[Openmcl-devel] A Debian packaging update and an outstanding issue

Gary Byers gb at clozure.com
Mon Aug 20 00:28:30 PDT 2012

On Mon, 13 Aug 2012, Pascal J. Bourguignon wrote:

> Faheem Mitha <faheem at faheem.info> writes:
>>>> The phrase "slightly older and compatible" is vague.


If you think that it's somehow possible to describe all of the dependencies
and issues concisely (and that whoever wrote that phrase was just too lazy
to do so),  you probably should think about that harder.

>>> Try to compile gcc 4.5 with gcc 1.0.
>> I really don't see how this is relevant. I'm not suggesting that the
>> CCL developers support compilation of CCL by an ancient version of
>> CCL.
> There's also a vagueness in the path to upgrade gcc compilers.  You may
> compile version X of gcc with some version X-? of gcc, as long as ? is
> small enough.  It's the same with ccl.

If anyone was paying attention to this conversation, they'd probably find
it hard to reconcile this claim with the information in (e.g.)

It'd indeed be hard to compile gcc 4.5 with gcc 1.0, but this is because
  - it's unlikely that anyone still has a copy of gcc 1.0
  - it's almost as unlikely that anyone still has a working machine
    that gcc 1.0 (which was released in 1987) would run on.

GCC (the C compiler proper) is written in fairly portable C and for much
of its lifetime it'd been critical to GCC's success that it be possible
to build GCC from sources using the vendor's C compiler.  ("The vendor"
might be a hardware vendor - Dec or Sun or ... - or the vendor of a
Unix distribution - AT&T, BSD, or some commercial entity.)

It used to be fairly easy to run into a case where an OS (Solaris
comes to mind) "unbundled" the vendor-provided C compiler (didn't
distribute it for "free"), and having GCC sources freely available was
a necessary but not sufficient step towards getting GCC running on
such a platform.  In those days (in which long walks to and from
school or work - uphill in both directions - were also common), it
was sometimes difficult to solve the chicken-and-egg bootstrapping
problem that can arise from not having a compiler for the language
that GCC is written in (even when that was K&R C for a fairly long
time and where GCC goes to great lengths to be portable and easily
bootstrapped.)  It's not that easy to run into such a scenario
anymore ("Can't you just do 'apt-get install gcc', or Google for
a site that contains binaries ?"), but I think that anyone who doesn't
have a feel for this issue would benefit from a little time travel
and a lot of walking uphill (which allegedly builds character, too.)

I don't know with absolute certainty that the oldest extant
running/runnable version of GCC will reliably build the current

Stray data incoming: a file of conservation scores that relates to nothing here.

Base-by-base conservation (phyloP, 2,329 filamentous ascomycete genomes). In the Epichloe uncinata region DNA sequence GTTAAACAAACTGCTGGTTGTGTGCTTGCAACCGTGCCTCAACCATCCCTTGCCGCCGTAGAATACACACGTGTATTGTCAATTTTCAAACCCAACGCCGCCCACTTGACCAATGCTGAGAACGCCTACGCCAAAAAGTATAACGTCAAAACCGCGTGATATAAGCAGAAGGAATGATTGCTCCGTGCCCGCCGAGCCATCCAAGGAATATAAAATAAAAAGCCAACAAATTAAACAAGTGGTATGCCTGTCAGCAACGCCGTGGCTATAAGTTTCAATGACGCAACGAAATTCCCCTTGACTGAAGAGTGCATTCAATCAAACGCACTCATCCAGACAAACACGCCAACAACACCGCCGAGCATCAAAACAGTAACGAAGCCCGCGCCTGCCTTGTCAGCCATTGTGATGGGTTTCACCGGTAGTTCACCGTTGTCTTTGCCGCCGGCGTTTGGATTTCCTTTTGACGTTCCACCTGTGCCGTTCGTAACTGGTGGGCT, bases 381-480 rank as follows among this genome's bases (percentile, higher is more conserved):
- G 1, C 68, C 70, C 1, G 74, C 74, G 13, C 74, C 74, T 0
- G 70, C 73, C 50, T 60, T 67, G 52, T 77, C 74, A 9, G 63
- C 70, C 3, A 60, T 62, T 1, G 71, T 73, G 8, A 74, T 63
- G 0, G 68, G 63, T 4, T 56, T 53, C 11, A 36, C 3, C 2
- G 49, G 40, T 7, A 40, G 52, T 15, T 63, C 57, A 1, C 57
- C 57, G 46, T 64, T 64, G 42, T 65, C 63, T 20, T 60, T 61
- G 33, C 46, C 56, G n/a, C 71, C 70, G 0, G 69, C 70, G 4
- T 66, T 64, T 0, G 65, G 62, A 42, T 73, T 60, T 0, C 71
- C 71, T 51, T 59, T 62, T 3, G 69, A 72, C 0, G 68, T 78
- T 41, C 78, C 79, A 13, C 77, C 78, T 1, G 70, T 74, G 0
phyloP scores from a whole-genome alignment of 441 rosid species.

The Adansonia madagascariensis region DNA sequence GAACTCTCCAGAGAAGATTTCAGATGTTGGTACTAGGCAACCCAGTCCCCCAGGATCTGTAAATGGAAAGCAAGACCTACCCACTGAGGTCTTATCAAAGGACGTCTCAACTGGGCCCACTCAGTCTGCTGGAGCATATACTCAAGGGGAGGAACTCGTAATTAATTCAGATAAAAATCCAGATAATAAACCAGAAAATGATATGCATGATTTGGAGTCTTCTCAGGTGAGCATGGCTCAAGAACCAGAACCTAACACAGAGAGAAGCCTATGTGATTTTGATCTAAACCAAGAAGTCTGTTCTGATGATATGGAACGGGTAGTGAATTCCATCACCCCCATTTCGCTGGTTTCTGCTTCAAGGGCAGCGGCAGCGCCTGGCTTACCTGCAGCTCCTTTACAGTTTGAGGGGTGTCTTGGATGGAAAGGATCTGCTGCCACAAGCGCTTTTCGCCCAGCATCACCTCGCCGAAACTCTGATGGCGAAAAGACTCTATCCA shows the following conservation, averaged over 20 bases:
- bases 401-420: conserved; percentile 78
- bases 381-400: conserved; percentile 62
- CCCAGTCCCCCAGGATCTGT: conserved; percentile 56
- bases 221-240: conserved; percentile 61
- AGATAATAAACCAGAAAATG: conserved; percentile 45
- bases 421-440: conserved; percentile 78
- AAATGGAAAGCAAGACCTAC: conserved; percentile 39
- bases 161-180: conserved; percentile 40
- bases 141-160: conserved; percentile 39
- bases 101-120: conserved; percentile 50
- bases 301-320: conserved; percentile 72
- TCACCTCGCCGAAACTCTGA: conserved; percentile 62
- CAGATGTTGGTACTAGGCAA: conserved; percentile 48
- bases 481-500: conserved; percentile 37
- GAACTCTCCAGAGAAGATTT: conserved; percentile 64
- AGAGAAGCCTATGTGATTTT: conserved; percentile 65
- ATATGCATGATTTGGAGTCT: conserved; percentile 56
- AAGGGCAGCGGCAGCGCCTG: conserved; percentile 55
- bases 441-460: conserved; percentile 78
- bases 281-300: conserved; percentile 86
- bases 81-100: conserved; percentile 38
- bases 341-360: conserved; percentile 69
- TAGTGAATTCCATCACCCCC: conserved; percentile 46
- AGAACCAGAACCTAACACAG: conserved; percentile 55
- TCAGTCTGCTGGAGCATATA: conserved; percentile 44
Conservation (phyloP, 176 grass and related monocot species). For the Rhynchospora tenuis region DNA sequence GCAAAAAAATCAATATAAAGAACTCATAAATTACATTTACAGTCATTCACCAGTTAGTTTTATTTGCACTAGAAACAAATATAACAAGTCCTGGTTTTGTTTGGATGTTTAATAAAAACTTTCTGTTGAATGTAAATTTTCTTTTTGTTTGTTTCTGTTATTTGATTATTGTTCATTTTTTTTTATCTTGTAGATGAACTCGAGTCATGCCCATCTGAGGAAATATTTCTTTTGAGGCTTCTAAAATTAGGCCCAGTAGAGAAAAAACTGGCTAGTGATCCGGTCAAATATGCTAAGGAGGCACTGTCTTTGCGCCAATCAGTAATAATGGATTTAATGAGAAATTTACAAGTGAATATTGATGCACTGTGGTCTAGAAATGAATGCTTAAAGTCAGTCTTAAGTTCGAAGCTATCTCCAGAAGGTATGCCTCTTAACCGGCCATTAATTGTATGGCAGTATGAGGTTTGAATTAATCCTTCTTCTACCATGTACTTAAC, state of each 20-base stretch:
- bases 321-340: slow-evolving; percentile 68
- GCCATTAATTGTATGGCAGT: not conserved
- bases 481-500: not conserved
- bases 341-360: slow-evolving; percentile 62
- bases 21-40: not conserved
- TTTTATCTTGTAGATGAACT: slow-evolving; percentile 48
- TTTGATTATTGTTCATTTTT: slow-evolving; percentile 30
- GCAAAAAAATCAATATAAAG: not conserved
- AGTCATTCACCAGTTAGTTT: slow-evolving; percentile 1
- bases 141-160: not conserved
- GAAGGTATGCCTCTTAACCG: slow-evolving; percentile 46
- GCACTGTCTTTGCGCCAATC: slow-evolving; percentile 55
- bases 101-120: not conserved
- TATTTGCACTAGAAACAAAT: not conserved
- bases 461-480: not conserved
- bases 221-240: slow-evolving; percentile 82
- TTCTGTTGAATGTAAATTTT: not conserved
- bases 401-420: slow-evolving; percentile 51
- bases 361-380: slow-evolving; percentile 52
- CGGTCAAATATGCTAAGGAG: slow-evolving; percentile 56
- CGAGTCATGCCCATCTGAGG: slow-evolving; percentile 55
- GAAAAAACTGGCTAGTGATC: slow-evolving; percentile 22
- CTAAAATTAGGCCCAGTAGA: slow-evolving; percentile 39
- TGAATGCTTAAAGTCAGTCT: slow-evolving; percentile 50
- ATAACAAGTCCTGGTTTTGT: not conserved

version, but I suspect that that's much more nearly true than is
claimed above (and that if anyone was paying attention to this and
wanted to understand the issue that the claim above wouldn't help them
to do so.)

CCL's written in itself (some mixture of more-or-less portable ANSI
CL, implementation-dependent idioms and extensions, and bits and
pieces of assembly language/LAP code, all of which is to some degree
tied to a kernel/runtime that's written in a mixture of C and assembly
language.)  That implementation layer changes over time (and it's
generally a good thing that it does.)  The changes can be fairly near
the surface (a change to the implementation of one or more functions),
fairly deep (a change to runtime conventions), or anywhere in between.
Things that're near the surface can almost always be bootstrapped by
simply recompiling (via REBUILD-CCL); deeper changes are almost always
harder (sometimes much harder) to bootstrap.  (In other words, the
language that CCL's written in changes over time.)

In the trunk, we make "deep" (for some value of "deep") changes fairly
often, and such changes are usually accompanied by updated binaries.
(Those updated binaries are generally produced by adhoc means.  Sometimes
that's simply a matter of compiling and loading files in a slightly
different order than REBUILD-CCL does; sometimes it's more complicated
than that.)

In the current release (e.g., 1.8), we generally just try to avoid making
"deep" changes that would be hard to bootstrap via REBUILD-CCL. Sources
in the release tree are updated with bug fixes, but the general idea is
that it should always be possible to build an up-to-date copy of the current
release using the binaries distributed with the release and REBUILD-CCL.
(If fixing a bug in the release required a "deep" change, we've generally
refrained from making such a change.)

We nominally try to do two CCL releases each year.  (We're often late, so
the number of releases per year is probably a bit under 2.)  The code that
goes into a release is roughly "whatever's in the trunk shortly before the
release is built, with some speculative stuff removed", so the difference
between "the language that release N is written in" and "the language that
release N+1 is written in" is roughly equivalent to the differences in the
trunk over a 6+ month period.  If it worked to use the binaries from release
N to compile release N+1 it would do so by sheer luck and there'd be no
reason to believe that that would hold for later releases.

So: the language that CCL is written in changes over time, and it's necessary
to use a compiler that recognizes that language (a sufficiently recent heap
image) in order to compile its sources and produce an image that implements
the functionality described in those sources.  There are certainly other
bootstrapping strategies that don't depend on this chicken-and-egg cycle,
but it's not clear that those strategies would enable it to build itself
as quickly as it does, and that has real value.

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